Thursday, January 31, 2013

Culture Shock 01.31.13: 'Looper' is cinematic sleight of hand

Trying to wrap your head around time travel can give you a headache.

If you're Marty McFly, you have Doc Brown to explain it to you. If you're Bruce Willis' character in "Looper," you down handfuls of aspirin because time travel literally gives you a headache.

One must forgive any time travel movie its occasional plot holes or lapses in logic. The thing about time travel, by its very nature, is it creates plot holes. In the language of the genre, they're called "temporal anomalies." If you've seen any "Star Trek" after the original series, you've likely heard of them. But good filmmakers are clever enough to disguise them or make them part of the story or at least divert your attention from them.

With "Looper," writer/director Rian Johnson ("Brick") tries a little of all three and delivers one of the smartest, most entertaining science-fiction films in years — and one of the best films of the past year. Add another to the list of Oscar snubs.

"Looper" (Blu-ray and DVD) is set in the near future, around 2044. A few decades later, in 2074, our narrator tells us, time travel will be invented — and immediately outlawed. This works about as well outlawing liquor in the 1920s or marijuana today. When the mob wants to off someone, it sends them back in time to the 2040s, where paid assassins await the easy, untraceable kill.

The ubiquitous Joseph Gordon-Levitt ("The Dark Knight Rises") plays Joe, one of the mob's hired guns in 2044. These hired guns are called "loopers" because when the mob of the future decides to cancel their contracts, it sends the loopers' older counterparts back in time to be killed by their younger selves, completing the loop and leaving no loose ends. In return, the younger version earns a windfall retirement package.

That may seem like a bad deal, but as Joe says, the job doesn't exactly attract forward-thinking people. It attracts reckless young punks who doubt they'll even live another 30 years.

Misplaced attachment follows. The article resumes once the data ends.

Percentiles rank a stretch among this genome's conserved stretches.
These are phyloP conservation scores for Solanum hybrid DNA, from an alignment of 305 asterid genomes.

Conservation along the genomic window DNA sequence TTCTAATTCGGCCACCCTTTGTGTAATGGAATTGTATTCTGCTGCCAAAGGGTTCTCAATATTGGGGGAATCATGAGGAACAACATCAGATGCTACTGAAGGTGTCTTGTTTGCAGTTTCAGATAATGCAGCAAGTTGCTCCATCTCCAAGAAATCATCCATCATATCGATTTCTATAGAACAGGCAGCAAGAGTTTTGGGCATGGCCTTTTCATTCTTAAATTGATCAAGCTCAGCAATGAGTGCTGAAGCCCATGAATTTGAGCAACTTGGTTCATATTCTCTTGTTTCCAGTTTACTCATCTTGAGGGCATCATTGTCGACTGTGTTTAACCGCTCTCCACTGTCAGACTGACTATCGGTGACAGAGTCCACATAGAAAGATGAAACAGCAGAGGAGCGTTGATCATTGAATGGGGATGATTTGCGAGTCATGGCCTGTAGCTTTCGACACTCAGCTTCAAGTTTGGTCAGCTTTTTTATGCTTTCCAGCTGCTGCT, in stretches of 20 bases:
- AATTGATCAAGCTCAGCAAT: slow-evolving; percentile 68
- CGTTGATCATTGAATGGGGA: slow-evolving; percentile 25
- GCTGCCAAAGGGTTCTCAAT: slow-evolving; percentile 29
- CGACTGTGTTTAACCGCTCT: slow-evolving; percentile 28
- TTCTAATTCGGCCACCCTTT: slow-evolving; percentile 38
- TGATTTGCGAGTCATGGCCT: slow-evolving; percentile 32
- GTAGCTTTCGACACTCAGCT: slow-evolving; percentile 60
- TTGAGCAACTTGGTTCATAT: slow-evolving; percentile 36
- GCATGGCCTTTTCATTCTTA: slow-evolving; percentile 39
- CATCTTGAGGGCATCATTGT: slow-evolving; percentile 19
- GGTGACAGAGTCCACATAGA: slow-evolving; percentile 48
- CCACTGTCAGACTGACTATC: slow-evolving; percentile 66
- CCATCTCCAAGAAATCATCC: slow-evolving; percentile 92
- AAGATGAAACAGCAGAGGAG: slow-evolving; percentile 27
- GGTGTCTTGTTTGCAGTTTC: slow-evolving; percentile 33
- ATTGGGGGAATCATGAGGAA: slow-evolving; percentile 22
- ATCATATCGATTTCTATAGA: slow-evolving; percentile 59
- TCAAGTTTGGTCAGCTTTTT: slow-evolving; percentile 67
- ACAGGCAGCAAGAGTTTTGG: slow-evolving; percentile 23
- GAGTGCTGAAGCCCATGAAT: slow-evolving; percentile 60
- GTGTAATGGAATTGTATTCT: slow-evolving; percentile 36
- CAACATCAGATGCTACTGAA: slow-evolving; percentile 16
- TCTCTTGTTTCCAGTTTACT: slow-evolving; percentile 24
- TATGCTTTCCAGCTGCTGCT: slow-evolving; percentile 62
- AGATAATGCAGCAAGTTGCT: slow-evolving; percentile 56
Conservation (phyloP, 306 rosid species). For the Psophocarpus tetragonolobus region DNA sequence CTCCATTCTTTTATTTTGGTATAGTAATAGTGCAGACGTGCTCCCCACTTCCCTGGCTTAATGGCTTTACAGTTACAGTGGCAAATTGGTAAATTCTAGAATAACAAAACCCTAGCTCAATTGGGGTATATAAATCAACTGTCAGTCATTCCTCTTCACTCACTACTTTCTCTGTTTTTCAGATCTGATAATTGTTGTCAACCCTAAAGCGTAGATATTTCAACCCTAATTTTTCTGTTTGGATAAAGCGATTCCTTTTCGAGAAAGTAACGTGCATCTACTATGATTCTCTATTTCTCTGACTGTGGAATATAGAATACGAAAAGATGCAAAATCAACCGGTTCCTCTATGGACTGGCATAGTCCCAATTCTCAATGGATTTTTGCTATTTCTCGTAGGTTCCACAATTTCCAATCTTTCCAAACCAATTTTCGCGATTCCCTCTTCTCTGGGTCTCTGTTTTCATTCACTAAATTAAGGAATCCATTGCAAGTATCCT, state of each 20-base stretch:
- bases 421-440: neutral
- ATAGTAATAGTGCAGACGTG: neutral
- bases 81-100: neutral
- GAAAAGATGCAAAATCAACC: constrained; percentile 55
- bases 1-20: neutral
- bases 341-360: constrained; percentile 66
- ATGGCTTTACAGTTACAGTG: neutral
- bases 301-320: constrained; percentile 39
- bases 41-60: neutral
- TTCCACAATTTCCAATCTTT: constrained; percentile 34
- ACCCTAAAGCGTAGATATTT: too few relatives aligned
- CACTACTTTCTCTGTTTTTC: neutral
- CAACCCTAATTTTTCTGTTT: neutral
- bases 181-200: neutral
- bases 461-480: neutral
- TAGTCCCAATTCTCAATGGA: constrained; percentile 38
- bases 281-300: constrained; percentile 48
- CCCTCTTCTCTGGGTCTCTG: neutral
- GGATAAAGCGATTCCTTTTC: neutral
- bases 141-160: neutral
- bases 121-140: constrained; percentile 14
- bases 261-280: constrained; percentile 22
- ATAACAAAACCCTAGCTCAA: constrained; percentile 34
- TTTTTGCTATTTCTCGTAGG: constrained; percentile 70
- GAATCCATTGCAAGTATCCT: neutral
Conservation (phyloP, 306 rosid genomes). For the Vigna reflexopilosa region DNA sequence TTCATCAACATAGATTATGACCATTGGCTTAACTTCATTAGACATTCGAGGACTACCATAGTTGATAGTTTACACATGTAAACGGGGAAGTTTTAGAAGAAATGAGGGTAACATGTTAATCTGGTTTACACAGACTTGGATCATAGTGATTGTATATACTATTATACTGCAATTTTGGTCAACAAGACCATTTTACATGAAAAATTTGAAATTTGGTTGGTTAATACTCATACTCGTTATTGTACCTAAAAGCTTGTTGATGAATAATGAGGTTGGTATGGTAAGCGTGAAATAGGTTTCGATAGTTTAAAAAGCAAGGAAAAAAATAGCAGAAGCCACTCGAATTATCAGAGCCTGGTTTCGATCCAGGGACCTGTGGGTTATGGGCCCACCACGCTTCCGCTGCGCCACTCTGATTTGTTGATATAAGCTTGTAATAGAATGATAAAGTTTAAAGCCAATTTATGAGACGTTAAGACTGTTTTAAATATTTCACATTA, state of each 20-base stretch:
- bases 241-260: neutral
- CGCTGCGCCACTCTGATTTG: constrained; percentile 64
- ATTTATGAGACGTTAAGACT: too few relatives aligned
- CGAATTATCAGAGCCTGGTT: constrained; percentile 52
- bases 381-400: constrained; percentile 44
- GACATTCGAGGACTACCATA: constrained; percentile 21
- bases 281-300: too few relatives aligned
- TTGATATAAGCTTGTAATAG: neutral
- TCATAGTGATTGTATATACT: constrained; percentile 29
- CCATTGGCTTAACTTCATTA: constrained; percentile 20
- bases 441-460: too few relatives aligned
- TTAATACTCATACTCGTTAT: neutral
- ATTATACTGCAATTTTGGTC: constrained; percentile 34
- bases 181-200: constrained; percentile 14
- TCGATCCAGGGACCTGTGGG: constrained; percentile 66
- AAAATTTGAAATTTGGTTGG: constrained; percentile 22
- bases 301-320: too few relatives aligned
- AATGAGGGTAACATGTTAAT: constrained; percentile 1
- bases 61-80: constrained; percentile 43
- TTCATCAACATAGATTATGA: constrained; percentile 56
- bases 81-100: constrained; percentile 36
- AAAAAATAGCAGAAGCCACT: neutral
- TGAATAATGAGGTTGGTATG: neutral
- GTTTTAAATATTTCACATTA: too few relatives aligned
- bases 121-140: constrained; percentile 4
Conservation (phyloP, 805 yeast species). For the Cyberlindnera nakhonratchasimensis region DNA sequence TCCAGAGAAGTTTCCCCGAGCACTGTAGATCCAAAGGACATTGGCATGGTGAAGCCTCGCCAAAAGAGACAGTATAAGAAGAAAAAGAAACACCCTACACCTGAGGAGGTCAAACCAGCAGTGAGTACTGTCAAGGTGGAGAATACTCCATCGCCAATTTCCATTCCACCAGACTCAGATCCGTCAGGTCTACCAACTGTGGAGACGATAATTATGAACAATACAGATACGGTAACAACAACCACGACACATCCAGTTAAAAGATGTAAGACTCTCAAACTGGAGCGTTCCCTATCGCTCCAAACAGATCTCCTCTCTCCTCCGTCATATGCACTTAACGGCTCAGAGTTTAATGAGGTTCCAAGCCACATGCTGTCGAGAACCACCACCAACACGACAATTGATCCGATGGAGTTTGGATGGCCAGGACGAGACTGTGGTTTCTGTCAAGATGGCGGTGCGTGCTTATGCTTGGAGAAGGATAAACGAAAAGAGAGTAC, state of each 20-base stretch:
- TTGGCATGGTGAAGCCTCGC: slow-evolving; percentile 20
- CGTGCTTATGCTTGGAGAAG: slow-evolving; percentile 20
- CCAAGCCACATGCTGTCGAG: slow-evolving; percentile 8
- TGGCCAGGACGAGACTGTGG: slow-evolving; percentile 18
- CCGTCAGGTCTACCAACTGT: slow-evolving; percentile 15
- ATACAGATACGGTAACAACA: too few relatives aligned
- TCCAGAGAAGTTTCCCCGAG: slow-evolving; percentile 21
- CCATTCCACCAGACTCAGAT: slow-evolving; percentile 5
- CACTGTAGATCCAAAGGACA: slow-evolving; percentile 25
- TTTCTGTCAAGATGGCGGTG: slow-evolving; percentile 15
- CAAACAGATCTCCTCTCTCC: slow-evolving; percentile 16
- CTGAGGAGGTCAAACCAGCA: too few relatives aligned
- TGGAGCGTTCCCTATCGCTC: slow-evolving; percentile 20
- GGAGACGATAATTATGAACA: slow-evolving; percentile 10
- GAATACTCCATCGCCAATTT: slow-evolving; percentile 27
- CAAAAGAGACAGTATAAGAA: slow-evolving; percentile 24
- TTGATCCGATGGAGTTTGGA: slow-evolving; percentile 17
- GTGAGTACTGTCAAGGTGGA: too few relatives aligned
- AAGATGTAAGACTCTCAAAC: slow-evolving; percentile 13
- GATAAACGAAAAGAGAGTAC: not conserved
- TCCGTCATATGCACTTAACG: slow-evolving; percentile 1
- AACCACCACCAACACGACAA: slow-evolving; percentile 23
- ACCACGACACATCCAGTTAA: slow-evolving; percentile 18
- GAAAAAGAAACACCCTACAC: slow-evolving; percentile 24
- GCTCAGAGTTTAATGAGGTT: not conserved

So, Joe lives the good life, while he can, bumping off people from the future and stockpiling silver until he suddenly finds his future self (Willis) on the other end of the gun.

And Old Joe does the unthinkable. He escapes.

Old Joe is trying to change the future, Young Joe is trying to kill Old Joe, and the mob — led by a charmingly droll Jeff Daniels ("The Newsroom") — is trying to eliminate both Joes. But that's not the half of it.

The bigger mystery comes into play when Young Joe, on the run, hides out with a young mother (Emily Blunt) and her brilliant but unsettling son, Cid (Pierce Gagnon).

Johnson pulls a few fast ones on us. First, he violates H.G. Wells' rule of science fiction: Change one thing and see what follows from it. Johnson changes two things. He introduces time travel, but he also posits humans who develop low-level telekinetic powers — an idea worth its own movie. It seems like a throwaway plot point at first, but it ends up being crucial.

Second, he covers up his biggest time-travel plot hole with a cinematic sleight of hand. If Old Joe escapes in 2044, how does Young Joe live out his life normally so he can he sent back in 2074? Johnson dodges the question by shifting the perspective. It goes from Young Joe to Old Joe remembering his days as Young Joe. It's a bit of a cheat, but all time travel stories are, and Johnson carries off his bait-and-switch so deftly you'd have to be a real curmudgeon to complain.

On the surface, "Looper" is a time-travel movie, but it's really about how we view the passage of time. Are we in it only for the short run? Can we sacrifice in the now for the sake of the future?

These are the sort of questions we ask ourselves all the time. We just don't have the future literally staring us in the face.

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